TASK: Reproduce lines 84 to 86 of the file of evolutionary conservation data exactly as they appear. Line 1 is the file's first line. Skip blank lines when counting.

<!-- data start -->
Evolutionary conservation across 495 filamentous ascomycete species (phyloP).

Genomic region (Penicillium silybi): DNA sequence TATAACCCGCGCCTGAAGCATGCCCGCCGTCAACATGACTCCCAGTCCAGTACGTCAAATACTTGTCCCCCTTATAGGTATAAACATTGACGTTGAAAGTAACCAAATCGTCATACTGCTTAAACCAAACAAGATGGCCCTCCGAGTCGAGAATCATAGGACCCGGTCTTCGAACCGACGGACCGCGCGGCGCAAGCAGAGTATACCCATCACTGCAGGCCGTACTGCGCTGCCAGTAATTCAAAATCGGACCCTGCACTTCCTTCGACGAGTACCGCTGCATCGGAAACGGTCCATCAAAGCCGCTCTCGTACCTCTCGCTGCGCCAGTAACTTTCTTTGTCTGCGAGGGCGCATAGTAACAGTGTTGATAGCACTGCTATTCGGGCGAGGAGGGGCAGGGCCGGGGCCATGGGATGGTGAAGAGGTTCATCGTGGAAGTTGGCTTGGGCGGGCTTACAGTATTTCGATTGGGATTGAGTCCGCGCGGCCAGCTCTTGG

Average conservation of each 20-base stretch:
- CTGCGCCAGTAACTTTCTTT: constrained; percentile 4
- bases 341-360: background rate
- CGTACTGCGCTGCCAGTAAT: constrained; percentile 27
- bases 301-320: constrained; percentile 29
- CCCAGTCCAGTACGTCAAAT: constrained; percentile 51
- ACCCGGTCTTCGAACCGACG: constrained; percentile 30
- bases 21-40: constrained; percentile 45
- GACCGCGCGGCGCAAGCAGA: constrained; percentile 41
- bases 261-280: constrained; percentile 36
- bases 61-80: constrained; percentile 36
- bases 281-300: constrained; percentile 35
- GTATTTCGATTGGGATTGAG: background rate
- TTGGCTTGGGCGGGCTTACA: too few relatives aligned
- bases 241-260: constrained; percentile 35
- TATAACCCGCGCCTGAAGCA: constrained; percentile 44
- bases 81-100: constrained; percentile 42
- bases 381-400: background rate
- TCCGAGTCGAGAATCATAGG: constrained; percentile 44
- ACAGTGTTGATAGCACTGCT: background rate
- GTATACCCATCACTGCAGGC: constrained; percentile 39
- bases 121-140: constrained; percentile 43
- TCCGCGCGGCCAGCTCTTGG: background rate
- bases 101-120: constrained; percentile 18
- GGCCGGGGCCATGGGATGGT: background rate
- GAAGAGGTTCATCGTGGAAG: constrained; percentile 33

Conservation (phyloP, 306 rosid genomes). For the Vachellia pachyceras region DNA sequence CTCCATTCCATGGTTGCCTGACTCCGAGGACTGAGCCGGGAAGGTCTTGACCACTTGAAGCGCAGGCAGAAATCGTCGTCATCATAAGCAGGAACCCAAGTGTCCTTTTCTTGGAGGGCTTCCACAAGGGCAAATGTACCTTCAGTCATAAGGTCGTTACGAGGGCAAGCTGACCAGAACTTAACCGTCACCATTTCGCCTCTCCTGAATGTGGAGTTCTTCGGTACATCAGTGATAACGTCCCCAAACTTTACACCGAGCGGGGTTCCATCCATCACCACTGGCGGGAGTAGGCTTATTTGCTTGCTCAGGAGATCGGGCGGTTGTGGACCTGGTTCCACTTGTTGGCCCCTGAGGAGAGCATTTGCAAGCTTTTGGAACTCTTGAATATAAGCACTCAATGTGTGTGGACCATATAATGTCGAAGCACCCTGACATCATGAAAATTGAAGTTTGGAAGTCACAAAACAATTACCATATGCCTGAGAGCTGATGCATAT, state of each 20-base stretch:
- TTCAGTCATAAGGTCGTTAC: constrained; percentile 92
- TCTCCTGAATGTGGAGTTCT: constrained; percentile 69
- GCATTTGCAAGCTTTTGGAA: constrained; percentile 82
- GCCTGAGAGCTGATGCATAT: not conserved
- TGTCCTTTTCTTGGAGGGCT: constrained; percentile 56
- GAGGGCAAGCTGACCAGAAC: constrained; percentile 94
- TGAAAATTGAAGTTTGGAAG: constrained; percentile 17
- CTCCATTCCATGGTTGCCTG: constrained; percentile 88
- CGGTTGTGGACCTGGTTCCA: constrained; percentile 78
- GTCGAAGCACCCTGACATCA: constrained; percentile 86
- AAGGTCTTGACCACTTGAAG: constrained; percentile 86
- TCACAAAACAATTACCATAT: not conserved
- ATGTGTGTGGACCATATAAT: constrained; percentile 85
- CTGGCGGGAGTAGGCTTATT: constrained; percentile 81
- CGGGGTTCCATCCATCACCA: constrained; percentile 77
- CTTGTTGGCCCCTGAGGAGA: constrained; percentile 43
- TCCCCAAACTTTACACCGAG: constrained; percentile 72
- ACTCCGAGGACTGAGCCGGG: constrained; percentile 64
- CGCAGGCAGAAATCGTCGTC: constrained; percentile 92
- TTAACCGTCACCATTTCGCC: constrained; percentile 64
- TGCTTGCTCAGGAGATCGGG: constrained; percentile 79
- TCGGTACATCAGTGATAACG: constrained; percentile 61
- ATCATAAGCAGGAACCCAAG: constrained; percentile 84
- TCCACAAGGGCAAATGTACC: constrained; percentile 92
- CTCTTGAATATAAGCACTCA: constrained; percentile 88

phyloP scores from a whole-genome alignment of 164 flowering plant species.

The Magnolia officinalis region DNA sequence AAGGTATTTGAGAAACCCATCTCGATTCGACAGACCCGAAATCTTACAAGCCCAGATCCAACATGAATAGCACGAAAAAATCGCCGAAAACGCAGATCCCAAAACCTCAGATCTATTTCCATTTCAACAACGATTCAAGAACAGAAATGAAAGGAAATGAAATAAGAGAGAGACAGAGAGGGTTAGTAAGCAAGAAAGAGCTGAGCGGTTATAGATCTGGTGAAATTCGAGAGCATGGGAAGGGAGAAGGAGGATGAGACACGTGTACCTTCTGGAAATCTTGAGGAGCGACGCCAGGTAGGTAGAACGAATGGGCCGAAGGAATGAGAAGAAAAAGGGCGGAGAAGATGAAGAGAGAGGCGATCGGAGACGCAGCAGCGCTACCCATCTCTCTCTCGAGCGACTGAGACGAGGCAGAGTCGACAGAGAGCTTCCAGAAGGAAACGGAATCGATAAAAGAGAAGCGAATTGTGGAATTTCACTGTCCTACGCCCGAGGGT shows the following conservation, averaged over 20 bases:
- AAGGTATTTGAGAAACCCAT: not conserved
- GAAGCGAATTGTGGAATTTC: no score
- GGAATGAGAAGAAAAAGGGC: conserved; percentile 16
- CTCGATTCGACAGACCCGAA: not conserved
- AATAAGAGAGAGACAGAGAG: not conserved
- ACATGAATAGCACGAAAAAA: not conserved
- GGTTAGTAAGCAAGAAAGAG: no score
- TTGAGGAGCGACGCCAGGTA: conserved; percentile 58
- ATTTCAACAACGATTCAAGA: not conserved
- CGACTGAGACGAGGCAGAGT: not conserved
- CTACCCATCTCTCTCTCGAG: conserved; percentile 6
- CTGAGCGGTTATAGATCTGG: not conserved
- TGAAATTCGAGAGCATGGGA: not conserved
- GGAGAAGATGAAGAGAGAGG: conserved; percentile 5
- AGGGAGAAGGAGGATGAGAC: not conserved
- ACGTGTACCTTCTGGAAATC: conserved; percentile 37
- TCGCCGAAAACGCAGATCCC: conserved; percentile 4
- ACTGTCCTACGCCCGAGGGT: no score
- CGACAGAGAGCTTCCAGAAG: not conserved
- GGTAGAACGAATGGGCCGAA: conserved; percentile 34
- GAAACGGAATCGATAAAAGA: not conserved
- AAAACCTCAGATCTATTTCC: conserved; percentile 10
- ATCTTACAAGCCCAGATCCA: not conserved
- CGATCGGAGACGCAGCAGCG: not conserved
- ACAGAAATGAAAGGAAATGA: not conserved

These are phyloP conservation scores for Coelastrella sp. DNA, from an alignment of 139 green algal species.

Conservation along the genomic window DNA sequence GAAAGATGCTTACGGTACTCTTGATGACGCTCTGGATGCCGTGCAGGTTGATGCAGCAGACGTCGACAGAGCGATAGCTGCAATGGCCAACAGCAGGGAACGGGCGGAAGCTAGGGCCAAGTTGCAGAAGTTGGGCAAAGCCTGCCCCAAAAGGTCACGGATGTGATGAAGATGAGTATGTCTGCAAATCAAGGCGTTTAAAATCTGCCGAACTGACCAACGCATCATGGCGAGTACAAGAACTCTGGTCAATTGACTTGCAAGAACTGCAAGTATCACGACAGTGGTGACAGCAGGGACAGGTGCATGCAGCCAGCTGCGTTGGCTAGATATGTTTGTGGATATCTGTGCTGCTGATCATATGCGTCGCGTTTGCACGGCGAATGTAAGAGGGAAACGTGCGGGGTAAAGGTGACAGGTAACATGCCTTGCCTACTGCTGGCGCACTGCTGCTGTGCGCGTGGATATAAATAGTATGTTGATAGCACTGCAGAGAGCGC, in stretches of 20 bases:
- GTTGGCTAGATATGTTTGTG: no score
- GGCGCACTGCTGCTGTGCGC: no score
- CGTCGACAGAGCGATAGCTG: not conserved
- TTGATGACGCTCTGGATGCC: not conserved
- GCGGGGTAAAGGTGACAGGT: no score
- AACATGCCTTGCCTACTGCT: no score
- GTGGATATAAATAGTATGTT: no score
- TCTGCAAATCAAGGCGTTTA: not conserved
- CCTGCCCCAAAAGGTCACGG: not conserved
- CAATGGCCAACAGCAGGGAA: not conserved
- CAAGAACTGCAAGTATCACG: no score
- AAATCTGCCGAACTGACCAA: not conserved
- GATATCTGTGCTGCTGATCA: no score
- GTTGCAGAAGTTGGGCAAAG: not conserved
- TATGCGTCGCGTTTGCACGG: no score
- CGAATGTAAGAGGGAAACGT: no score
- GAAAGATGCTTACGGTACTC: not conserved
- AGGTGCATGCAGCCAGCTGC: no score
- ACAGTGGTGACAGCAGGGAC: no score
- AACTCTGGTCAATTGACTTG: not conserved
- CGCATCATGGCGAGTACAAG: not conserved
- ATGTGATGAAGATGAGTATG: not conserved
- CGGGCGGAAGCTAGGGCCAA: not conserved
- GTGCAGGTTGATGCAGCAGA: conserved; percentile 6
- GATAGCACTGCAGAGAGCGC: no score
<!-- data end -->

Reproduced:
- GTTGGCTAGATATGTTTGTG: no score
- GGCGCACTGCTGCTGTGCGC: no score
- CGTCGACAGAGCGATAGCTG: not conserved